His father did business regularly with Andrew Carnegie. He was 11 years old when the Great Gatsby was published. He went to a Rachmaninoff concert in his teens. He went to Harvard at a time when meals for an entire week cost $8, back when it was an all-male University. He attended lectures by George Gershwin regularly. He vividly remembers the Black Tuesday Crash of 1929 and served in World War II. He inherited Carnegie Hall in his twenties, single-handedly operated the programming of the hall for many years, prevented it from being demolished, and sold it, taking his earnings and funding his suburban dream.
I hope I will live up to being 100 and not just live to be 100. How we spend our days is ultimately how we spend our lives. While I know that I will never inherit Carnegie Hall, the doors are open and there’s nothing holding me back – cheers to the next 80 years.
July 31, 2013 by Erin Spencer
The Florida Keys are in a world of their own. When you leave the Florida mainland and venture south into Key Largo, you cross an invisible boundary into a place where the air is saltier, the sunsets are brighter, and everyone moves just a little bit slower. After living in the Keys for just a month, I’ve fallen in love with the area and all of the little idiosyncrasies that go along with it. Here are a few of my experiences that could only ever happen in America’s tropical paradise.
1. Wearing sunglasses in a downpour
In case you’ve never been to Florida in the summer, let me fill you in. It rains. A lot. And I’m not talking a few sprinkling showers, I’m talking torrential downpours of biblical proportions. The kind where there’s no sense even running for cover because you’re going to be soaked by the time you get there anyway. But fortunately, Florida storms start quickly and end quickly. They come up so fast that you probably can’t finish the thought “it looks like it might rain” before the heavens open and you’re soaked to the bone, but chances are they will only last ten minutes or so. Therefore, I found it wasn’t uncommon to be getting rained on while the sun shone through clouds up ahead, causing the need for sunglasses. Sunglasses in a rainstorm…who knew?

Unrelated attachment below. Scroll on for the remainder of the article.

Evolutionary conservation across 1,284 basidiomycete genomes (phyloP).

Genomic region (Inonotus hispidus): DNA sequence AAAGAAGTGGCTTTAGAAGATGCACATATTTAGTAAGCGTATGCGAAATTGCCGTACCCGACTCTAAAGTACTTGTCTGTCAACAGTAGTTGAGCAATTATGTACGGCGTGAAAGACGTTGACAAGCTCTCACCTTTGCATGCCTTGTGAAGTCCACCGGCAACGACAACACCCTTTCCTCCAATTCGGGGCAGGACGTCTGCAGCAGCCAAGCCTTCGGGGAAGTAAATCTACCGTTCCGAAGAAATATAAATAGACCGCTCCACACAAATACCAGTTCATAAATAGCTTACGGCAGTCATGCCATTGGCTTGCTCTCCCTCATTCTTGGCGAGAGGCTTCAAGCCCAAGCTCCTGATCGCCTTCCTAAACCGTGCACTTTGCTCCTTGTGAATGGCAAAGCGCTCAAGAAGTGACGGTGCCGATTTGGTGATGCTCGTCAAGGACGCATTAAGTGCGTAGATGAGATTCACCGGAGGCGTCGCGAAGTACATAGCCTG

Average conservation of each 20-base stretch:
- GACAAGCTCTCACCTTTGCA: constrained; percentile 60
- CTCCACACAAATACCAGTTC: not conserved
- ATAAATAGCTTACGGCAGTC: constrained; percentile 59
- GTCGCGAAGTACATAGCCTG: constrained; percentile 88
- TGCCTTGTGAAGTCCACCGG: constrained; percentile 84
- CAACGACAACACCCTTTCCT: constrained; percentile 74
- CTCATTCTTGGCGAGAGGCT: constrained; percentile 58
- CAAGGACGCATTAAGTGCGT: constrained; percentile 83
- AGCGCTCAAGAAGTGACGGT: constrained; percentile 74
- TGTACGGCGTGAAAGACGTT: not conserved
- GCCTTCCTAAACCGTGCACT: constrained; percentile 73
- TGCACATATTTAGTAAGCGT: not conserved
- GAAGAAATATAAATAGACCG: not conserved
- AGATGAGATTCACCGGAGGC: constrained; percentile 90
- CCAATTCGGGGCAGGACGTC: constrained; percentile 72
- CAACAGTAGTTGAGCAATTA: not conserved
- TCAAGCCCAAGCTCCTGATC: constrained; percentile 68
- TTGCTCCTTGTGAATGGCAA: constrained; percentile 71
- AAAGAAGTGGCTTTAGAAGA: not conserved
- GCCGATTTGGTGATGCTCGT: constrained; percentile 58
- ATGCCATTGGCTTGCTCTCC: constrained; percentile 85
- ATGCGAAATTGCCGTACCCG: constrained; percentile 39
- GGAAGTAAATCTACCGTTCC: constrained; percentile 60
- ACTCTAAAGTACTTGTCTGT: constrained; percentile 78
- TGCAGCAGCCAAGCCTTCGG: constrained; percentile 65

2. Finding a large parrot on your arm before dinner
This happened to me while I was standing outside of a dive shop in Key Largo waiting to meet a friend for dinner. I was on the phone, not paying attention to my surroundings, when I felt something sharp prodding my arm. I looked over and let out a confused yelp when I saw a large macaw sitting on my forearm, his beak about six inches from my face. I returned my phone conversation with “I’ll have to call you back,” and turned my attention to the grinning man in front of me, clearly the owner of the parrot. Turns out he just walked up and let the parrot climb onto my arm (because who doesn’t want to be surprised by a large bird…?) in an attempt to be friendly and welcoming. We had a nice chat and he took a photo before I politely encouraged him to please take his bird off me.
3. Never knowing what day it is
This actually became a serious problem for me. Anyone who has spent any time with me knows I’m absolutely glued to my planner and my to-do lists. If something isn’t on the list, it’s simply not getting done. In the Keys, I never used my planner once. Not once! Most of my interviews were last-minute anyway, so no need to plan far in advance (that’s another thing about the Keys, most planning is done a day or two before). There was nothing consistent about my day-to-day schedule, therefore one week kind of blended into the next. It was a rude awakening to get back to the real world (aka north of Key Largo) and remember that people expect you to know what day it is.
4. Playing bingo with treasure hunters
This was one of my more unusual mornings. I had arranged to meet someone named Pat Clyne through a mutual friend, and I had expected to just grab coffee or something casual. Then somehow I found myself at breakfast with members of the team responsible for discovering the wreck of the Atocha, a Spanish ship carrying silver, gold and jewels that sunk off of the Florida Keys in 1622. Mel Fisher and his crew uncovered the Atocha in 1985, and the wreck is still being salvaged to this day. As it turns out, Pat was part of the original “golden crew” who uncovered the vessel. So like any normal Sunday morning, I found myself at a Key West restaurant, chatting over eggs and grits with Kim Fisher, President and CEO of all the Mel Fisher Family Enterprises and playing bingo with his wife, Lee. I then proceeded to hold over a million dollars in Atocha gold before lunch.